Italy's second-largest bank has come riding to the rescue of Irving Bank Corp. in the role of a white knight.

Irving said Monday its board accepted a $65-a-share cash tender offer from Banca Commerciale Italiana of Milan for 51 percent of its common shares. The tender begins today.The deal, designed to fend off a hostile tender offer from Bank of New York Co., was valued by Irving at between $1.1 billion and $1.2 billion. It includes a special dividend of $10 a share payable to Irving shareholders once the deal goes through.

The money to pay the special dividends would come from asset sales. Under terms of the agreement, Irving would sell its 50-story headquarters at 1 Wall St. It also would sell its 39 percent equity interest in a Swiss bank, Banca della Svizzera Italiana, for an expected price significantly in excess of current market value of approximately $325 million.

The tender offer from Commerciale Italiana is conditioned upon a minimum of 6.25 million shares being tendered, as well as regulatory approvals.

Only last week, Bank of New York's shareholders voted to support management's $1 billion-plus hostile bid for Irving. The hostile offer is for $15 in cash and 1.575 of Bank of New York's common shares for each of Irving's 18.1 million common shares outstanding.

Bank of New York holds a 4.9 percent stake in Irving and is running a slate of 16 candidates for Irving's board. Irving's annual shareholders meeting is scheduled for Thursday, but the bank said it wouldn't conduct any business at the meeting in order to give shareholders more time to consider the latest bid.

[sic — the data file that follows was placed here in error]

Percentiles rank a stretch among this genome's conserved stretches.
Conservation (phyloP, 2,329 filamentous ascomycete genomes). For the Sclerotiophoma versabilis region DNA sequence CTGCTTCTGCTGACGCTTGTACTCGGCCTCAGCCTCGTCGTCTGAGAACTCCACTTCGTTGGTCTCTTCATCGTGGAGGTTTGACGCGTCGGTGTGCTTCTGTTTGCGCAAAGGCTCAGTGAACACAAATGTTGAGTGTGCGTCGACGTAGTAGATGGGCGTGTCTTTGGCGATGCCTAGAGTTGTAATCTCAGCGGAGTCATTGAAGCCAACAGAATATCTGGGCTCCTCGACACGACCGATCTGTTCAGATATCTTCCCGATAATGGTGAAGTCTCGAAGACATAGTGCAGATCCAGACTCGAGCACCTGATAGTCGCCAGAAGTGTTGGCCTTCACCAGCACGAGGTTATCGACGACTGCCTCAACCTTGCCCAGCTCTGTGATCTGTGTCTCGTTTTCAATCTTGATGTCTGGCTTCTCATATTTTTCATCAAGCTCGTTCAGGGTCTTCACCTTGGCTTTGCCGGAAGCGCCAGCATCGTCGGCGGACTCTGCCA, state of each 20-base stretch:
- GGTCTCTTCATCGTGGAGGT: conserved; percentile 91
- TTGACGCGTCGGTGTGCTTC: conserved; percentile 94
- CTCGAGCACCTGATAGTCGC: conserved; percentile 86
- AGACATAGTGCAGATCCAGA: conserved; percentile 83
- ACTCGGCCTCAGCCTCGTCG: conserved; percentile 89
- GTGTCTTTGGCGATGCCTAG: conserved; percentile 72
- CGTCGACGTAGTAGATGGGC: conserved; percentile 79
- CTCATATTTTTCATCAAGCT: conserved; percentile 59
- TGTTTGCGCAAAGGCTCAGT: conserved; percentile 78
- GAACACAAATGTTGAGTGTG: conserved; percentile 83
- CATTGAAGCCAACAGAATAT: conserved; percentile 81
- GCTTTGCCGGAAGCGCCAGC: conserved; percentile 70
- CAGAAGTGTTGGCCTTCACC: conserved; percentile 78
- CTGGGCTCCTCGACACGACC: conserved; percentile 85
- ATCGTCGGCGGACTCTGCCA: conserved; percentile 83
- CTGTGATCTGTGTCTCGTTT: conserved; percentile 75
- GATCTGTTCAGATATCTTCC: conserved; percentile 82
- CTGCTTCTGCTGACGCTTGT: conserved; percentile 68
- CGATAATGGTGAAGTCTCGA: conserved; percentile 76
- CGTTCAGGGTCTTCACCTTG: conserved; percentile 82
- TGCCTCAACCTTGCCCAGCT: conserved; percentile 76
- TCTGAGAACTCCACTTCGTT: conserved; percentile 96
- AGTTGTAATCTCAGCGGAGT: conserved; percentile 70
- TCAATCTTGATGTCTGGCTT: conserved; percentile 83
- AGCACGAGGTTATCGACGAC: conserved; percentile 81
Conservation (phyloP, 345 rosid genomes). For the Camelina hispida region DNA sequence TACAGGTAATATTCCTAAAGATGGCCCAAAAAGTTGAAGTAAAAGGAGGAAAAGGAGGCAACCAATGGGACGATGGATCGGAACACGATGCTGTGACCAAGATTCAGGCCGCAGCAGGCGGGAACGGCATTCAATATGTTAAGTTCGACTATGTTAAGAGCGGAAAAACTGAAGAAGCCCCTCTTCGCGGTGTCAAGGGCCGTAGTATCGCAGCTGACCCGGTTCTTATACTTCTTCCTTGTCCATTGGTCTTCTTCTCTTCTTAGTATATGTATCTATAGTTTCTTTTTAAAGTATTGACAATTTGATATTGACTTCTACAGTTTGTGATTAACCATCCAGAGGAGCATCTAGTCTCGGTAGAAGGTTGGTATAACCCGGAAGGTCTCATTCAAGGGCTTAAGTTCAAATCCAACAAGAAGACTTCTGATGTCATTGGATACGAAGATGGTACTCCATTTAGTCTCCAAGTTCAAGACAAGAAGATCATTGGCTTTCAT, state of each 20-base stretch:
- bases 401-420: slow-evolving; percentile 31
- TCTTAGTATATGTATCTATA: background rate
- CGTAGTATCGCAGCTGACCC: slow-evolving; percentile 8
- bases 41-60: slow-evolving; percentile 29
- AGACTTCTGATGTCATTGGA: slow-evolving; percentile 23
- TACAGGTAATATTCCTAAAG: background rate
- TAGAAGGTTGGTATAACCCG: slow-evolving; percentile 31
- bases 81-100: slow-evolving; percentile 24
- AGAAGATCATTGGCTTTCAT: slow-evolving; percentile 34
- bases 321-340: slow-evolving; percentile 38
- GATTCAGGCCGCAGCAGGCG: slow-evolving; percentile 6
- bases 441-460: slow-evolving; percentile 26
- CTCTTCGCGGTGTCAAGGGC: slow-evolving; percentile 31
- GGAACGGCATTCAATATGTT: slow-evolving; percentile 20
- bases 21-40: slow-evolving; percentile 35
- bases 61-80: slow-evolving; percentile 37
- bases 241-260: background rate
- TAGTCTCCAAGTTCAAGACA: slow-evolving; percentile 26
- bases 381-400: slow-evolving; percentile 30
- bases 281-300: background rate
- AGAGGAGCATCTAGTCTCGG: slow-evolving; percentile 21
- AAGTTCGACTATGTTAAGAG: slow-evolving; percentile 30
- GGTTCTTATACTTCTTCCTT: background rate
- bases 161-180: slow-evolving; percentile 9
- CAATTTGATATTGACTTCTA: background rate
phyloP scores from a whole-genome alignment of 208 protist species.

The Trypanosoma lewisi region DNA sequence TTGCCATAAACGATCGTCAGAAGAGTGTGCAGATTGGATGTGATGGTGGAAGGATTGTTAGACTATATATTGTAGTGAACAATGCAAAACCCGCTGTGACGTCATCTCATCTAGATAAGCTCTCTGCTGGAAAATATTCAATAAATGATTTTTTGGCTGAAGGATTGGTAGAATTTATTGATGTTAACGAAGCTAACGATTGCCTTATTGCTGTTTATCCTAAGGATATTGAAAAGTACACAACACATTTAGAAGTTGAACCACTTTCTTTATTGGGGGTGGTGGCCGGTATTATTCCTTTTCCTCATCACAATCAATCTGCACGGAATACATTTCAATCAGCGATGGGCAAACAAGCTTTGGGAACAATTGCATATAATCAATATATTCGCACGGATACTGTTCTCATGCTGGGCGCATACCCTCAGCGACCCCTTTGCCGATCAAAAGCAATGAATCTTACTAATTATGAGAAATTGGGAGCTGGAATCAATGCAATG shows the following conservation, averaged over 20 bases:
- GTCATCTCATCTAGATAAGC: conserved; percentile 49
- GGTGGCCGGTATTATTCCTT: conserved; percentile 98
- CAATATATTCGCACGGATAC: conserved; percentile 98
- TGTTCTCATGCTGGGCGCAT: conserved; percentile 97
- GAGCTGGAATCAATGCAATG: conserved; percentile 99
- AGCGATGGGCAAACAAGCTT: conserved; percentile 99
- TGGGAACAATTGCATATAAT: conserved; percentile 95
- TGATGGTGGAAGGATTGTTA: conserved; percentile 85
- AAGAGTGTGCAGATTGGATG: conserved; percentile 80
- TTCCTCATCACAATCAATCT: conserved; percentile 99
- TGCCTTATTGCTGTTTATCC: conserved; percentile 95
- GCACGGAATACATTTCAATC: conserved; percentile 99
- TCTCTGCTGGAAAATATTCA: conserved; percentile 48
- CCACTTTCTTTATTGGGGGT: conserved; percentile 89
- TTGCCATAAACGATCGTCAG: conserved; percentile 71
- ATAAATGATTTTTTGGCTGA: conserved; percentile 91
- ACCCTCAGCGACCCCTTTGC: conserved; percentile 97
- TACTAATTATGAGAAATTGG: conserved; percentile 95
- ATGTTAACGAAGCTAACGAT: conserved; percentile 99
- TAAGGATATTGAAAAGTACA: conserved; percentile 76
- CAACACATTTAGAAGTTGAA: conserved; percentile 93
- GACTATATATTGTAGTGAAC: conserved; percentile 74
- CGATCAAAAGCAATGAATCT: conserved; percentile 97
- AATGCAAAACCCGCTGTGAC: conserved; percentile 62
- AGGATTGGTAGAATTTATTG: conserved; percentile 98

Irving will discuss both offers with its shareholders at a special meeting on Saturday, the firm said in a prepared statement.

Bank of New York's takeover offers began about seven months ago and have been repeatedly turned down by Irving, which said it wanted to remain independent.

Bank of New York had no immediate comment on Irving's announcement. We're studying the announcement, a spokesman said.

In trading on the New York Stock Exchange at mid-afternoon Monday, Irving shares rose 12.5 cents to $61.50, while Bank of New York gained 87.5 cents to $31.50.

Irving Chairman Joseph A. Rice said in a statement, Our shareholders will benefit far more from the affiliation with BCI (Banca Commerciale Italiana) than the proposal advanced from Bank of New York.

Irving anticipates increases in its revenue as a result of its ongoing relationship with BCI, he said.

In addition, BCI and Irving intend to explore mutual business opportunities in several of their current businesses including dollar transfer operations, investment management, commercial paper, capital markets activities and trade finance.

Banca Commerciale, based in Milan, has assets of about $60 billion, whereas Irving's assets total more than $24 billion.

A spokesman for Irving said the bank's current management is expected to remain in place. The restructuring plan would be implemented by a five-member executive committee comprised of Irving's chairman and president, two Banca Commerciale representatives and an outside Irving director, he said.